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12th September 2012

Edward Taylor


In another mode again Tilted Production’s Seasaw was a promenade dance piece set along the riverside. It used the landscape (park, lawn and churchyard) extremely effectively and showed a theatrical ability to place the audience exactly where it wanted them to be without the audience feeling that was the case.


There was a series of short dances based on watery themes in different spaces over the hour or so of the show, accompanied by mobile sound systems which played recognisable pieces of music. A picnic set to the Jaws theme music where human behaviour mixed with shark behaviour, a park-keeper with an unruly rubbish bag, dancers whose limbs were lengthened and bulked up by plastic bottles, seagull/dancers sliding around a wet polythene sheet and eventually being trapped in it, a dance on an iceberg, and another dance with rubber rings.


If I’ve made it sound like the piece has a message which they hit you over the head with then I’ve misrepresented my main impression, which was of an imaginatively weird and expressive dance where environmentalist themes were amongst many bobbing around on the surface. There was a lovely moment where a rope was put down on the ground to stop the audience in their tracks whilst the dancers floated away from us across the lawn in rubber rings.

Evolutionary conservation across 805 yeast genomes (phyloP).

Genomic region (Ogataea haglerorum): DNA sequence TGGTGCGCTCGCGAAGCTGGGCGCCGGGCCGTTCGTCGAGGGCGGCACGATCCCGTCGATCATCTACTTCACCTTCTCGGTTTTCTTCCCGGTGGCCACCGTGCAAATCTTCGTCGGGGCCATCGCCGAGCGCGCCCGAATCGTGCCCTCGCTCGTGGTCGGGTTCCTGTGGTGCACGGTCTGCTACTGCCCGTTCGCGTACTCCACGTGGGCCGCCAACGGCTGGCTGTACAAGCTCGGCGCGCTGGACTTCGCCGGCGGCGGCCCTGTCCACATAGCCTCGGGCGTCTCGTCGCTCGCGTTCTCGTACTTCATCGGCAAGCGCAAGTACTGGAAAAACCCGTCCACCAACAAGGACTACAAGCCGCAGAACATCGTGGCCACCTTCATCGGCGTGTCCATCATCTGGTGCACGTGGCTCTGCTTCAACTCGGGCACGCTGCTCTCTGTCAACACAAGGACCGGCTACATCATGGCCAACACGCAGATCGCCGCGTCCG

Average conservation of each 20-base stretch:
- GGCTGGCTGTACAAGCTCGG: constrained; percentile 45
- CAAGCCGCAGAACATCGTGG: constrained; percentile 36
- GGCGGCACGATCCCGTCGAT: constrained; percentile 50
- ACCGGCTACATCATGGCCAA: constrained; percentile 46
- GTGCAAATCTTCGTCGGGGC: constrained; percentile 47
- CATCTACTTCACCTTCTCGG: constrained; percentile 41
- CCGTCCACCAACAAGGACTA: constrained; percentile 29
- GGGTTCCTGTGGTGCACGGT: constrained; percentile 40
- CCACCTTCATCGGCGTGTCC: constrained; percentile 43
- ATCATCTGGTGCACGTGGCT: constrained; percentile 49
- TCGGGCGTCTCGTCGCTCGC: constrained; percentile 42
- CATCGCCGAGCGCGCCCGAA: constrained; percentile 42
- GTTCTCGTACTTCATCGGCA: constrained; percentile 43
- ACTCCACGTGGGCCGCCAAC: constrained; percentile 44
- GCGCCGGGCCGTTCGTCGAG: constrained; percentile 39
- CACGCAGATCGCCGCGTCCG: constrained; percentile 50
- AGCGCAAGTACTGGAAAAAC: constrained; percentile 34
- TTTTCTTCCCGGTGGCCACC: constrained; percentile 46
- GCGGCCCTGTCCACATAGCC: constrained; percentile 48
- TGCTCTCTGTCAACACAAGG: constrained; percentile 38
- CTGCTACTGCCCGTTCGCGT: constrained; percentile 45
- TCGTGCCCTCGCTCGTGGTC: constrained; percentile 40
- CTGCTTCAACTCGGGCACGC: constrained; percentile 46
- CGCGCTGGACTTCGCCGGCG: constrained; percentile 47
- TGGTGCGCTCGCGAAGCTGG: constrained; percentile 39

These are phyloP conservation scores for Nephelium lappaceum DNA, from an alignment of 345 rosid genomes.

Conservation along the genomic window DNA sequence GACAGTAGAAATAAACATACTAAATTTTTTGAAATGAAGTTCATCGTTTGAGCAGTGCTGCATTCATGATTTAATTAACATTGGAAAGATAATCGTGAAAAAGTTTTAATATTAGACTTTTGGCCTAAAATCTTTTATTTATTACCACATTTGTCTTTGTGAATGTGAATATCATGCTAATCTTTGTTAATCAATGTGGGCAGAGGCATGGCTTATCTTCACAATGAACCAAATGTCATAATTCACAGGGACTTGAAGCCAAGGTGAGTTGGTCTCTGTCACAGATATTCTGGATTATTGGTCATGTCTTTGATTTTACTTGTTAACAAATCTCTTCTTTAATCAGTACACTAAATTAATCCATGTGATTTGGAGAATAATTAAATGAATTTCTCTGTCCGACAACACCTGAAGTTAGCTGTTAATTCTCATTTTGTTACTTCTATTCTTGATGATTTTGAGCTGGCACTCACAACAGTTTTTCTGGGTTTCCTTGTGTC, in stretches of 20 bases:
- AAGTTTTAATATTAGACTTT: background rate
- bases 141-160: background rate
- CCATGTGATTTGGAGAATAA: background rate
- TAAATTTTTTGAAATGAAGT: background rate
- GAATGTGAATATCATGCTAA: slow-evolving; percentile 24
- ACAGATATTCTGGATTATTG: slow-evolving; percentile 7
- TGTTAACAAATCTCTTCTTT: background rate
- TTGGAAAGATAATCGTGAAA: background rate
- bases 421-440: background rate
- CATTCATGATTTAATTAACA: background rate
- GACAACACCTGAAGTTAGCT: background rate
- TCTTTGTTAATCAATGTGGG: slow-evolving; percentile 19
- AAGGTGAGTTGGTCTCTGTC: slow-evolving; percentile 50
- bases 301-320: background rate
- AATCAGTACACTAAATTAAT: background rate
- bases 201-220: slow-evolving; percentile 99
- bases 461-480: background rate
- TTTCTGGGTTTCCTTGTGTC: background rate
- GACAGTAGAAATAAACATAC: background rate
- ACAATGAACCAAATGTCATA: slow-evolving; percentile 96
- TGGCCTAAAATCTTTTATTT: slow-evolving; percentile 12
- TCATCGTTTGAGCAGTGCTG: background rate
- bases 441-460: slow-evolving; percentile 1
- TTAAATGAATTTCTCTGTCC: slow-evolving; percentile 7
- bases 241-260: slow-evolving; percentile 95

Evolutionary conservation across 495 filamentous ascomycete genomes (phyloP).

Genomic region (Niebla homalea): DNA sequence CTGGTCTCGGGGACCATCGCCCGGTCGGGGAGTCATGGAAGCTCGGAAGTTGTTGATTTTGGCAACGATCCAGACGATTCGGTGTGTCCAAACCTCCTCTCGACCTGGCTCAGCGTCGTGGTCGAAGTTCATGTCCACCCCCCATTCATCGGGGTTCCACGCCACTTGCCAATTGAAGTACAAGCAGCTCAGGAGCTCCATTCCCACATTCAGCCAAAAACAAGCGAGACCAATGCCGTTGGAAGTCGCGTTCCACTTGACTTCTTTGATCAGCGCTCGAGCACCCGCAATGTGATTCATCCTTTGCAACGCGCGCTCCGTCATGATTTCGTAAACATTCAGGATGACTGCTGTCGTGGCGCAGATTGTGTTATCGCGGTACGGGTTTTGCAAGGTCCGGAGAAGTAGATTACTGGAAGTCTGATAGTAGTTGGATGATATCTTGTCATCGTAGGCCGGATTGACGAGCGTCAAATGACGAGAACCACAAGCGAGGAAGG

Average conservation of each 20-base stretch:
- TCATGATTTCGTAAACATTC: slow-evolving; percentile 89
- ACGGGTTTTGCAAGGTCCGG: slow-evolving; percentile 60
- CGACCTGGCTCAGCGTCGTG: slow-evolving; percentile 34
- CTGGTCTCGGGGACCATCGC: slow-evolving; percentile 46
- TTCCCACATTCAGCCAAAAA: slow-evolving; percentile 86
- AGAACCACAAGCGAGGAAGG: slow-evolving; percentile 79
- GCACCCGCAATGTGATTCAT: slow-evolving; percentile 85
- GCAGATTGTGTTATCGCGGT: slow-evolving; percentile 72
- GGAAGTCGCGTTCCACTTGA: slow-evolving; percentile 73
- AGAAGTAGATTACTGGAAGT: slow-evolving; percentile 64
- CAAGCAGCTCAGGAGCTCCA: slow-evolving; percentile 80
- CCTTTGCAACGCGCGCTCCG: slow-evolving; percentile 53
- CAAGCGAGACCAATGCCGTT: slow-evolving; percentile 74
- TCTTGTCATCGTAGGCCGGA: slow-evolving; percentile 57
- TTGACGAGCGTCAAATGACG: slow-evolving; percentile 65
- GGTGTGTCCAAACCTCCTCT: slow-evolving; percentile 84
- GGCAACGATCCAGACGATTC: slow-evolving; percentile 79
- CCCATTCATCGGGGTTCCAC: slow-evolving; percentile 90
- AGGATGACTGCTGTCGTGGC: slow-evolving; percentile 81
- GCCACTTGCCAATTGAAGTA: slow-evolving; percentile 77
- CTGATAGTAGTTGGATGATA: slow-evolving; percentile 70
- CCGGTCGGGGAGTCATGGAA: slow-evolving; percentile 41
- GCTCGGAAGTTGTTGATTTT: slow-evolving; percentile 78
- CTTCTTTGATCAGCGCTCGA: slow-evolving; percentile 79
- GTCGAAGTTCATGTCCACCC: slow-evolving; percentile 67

Seasaw, was just one of more than 60 performances presented at Mintfest, and, to lapse into cliché, there was something for everyone in this year’s festival. Robust and immediate street theatre in the town centre, sideshows and more technically complex shows in the park, and a variety of site-specific events as well.


As a performer you used to look to France or Spain for those festivals where it seemed the whole town came out to celebrate. Over the last five years this feeling has travelled successfully over the Channel and there are now more and more UK festivals which are the equal of anything on the continent. The sun was out for once, but it was MintFest that lit up Kendal over the weekend.